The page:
You see, merit in today’s day and age is presented on the basis of existing skills. However, when selecting a manager, you need more than just that. A manager is a ‘team coach,’ hence, it’s important for them to understand the difference between coaching people and telling them what to do.

    Often, modern managers confuse the latter for the former and continue to make this grave blunder. Unchecked and unstopped they blame everyone else but themselves.

  1. 2.

    Provide the right training infrastructure on time

    This is the second most important role in the training and development journey. You hold the strings to the organization’s purse. It is important for you to understand the brevity of the situation and move in a timely order.

    Initiating the idea of investing in advanced training or even coming through on the decision to replace old training infrastructure is important. Just throwing the idea out there and doing nothing about it—on time—will lead to nothing. Rather, it leads to stagnation of your training and development hopes.

    How often have we seen this? More times than we can count.

    Furthermore, the year of 2019 and beyond is about technology, accessibility, and blending the existing with what is to come. So invest wisely in upgrading your infrastructure and take timely decisions.

  1. 3.

    Demand results and reports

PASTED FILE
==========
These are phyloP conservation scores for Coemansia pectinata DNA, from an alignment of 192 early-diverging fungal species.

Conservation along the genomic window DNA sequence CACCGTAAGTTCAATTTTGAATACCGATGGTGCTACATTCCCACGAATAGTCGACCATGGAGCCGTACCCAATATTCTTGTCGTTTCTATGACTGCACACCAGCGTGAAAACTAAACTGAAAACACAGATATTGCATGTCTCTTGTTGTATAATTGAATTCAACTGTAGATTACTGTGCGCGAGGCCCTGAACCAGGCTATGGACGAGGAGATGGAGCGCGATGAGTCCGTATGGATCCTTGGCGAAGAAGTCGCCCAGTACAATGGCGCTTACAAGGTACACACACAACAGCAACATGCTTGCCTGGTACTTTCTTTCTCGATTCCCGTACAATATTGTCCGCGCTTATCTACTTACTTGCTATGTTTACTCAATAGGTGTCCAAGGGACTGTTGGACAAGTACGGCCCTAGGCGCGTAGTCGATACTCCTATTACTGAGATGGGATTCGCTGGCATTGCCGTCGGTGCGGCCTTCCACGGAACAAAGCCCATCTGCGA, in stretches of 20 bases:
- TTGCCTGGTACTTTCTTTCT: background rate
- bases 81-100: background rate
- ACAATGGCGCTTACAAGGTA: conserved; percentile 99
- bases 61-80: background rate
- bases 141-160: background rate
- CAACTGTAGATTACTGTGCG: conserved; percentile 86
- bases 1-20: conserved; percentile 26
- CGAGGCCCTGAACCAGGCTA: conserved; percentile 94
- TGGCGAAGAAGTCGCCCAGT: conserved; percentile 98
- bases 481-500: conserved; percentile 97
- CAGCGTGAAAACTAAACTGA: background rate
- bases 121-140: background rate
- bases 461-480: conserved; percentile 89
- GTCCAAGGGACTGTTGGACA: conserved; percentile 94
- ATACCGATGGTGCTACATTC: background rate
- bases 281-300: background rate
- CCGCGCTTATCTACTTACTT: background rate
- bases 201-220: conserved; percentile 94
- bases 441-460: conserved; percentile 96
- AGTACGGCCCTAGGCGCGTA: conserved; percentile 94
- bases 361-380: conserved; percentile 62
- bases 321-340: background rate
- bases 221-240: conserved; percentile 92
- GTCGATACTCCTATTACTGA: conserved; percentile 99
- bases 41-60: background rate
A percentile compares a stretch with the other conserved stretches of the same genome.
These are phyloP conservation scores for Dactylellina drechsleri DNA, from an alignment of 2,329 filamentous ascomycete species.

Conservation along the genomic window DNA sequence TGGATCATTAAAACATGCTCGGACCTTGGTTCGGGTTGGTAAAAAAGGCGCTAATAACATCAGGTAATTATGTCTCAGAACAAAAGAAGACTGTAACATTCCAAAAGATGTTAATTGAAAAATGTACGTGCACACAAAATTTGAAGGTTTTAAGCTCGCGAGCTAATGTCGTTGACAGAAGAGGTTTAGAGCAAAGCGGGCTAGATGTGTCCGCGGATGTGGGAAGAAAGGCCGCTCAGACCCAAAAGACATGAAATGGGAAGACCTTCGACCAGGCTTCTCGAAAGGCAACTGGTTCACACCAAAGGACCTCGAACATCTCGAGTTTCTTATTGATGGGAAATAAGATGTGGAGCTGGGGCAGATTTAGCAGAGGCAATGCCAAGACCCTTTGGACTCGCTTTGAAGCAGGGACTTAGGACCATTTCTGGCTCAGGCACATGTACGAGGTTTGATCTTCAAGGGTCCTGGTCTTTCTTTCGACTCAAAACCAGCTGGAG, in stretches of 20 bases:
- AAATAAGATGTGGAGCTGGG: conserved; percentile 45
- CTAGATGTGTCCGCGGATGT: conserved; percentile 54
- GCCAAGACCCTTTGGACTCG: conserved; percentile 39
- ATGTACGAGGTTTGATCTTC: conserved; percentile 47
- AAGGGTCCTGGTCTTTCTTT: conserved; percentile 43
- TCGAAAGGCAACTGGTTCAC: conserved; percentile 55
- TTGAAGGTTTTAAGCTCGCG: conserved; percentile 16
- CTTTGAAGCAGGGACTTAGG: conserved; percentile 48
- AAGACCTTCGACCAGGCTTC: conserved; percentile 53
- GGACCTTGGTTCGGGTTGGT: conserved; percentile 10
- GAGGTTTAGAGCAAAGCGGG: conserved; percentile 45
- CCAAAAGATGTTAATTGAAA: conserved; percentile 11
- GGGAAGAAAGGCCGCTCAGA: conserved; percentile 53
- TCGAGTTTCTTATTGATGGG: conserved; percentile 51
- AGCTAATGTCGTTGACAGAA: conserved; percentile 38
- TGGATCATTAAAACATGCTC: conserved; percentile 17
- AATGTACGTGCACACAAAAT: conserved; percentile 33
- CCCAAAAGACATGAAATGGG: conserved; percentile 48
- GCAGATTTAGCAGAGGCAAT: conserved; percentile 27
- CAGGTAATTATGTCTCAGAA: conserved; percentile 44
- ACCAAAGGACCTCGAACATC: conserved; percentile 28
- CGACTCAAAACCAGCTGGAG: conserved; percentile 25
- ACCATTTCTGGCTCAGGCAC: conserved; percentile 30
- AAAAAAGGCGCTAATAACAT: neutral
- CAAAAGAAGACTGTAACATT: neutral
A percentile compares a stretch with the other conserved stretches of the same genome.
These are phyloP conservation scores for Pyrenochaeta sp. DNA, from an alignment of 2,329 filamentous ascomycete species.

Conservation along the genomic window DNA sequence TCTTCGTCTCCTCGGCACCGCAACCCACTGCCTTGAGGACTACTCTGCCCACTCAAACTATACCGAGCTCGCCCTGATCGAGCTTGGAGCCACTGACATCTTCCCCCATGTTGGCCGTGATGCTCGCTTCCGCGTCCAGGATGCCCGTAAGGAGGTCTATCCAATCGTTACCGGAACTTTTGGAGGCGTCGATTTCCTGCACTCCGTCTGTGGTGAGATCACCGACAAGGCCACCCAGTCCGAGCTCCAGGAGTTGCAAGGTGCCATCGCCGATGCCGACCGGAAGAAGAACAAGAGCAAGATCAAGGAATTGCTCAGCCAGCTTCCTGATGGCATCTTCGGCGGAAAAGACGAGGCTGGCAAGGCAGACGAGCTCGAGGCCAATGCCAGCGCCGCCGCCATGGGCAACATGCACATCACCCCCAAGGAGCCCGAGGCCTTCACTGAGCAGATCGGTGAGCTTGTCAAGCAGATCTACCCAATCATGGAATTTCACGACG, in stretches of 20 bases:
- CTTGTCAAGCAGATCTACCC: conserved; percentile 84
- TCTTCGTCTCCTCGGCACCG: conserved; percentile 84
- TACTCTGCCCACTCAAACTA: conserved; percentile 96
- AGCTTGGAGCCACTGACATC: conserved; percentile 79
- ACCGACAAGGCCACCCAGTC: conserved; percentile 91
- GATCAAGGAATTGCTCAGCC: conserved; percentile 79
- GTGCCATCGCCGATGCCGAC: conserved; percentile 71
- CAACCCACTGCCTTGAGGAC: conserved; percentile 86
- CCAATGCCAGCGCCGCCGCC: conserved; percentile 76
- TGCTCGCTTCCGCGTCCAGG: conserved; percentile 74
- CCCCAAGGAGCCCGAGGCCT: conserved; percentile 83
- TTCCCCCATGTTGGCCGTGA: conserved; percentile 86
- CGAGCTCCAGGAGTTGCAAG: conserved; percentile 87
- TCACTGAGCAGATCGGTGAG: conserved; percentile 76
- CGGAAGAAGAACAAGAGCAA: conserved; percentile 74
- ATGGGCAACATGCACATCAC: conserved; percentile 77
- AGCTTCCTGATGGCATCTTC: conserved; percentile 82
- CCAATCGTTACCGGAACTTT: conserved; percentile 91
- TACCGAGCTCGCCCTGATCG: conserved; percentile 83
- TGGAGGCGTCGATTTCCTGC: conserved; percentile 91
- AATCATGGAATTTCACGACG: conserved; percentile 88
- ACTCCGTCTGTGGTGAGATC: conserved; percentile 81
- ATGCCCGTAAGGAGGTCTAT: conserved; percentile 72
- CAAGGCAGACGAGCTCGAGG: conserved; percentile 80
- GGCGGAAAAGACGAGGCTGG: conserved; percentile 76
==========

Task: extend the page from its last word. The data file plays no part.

Do not forget, you are the owner of the football club. You demand results and answers from the club (organization). This involves everybody—your middle-level managers, employees, and club assets—you need to know what’s happening.

    Again, many top-level managers, post-implementation of an LMS, forget to take timely updates on the learning progress.

    We think training and development reports are as important as any other report in an organization. It is a report that can directly be compared against the performance metrics of your organization, i.e.: profitability, attrition levels, engagement indexes, and productivity.

As top-level managers, obviously, things like incentivising training, internal marketing, increased recognition are more things that you have direct control over. These are steps that you should move towards. But hiring the right managers, providing the right training infrastructure, and finally keeping a track of your investments (training activities) are first and foremost.

At Abara, we focus on training and development at a minute level. This means, we try to really look at training as an activity, its functions, lapses, and points of improvement with a microscope. Hence, you can write to us at contact@abaralms.com or reach out to us by filling this short form, and we’d be happy to understand and discuss everything and anything that is holding your training and development activity back.

Our parent organization eNyota Learning also develops eLearning courses. To know more click on the link and fill a quick call back form.

As always, keep learning!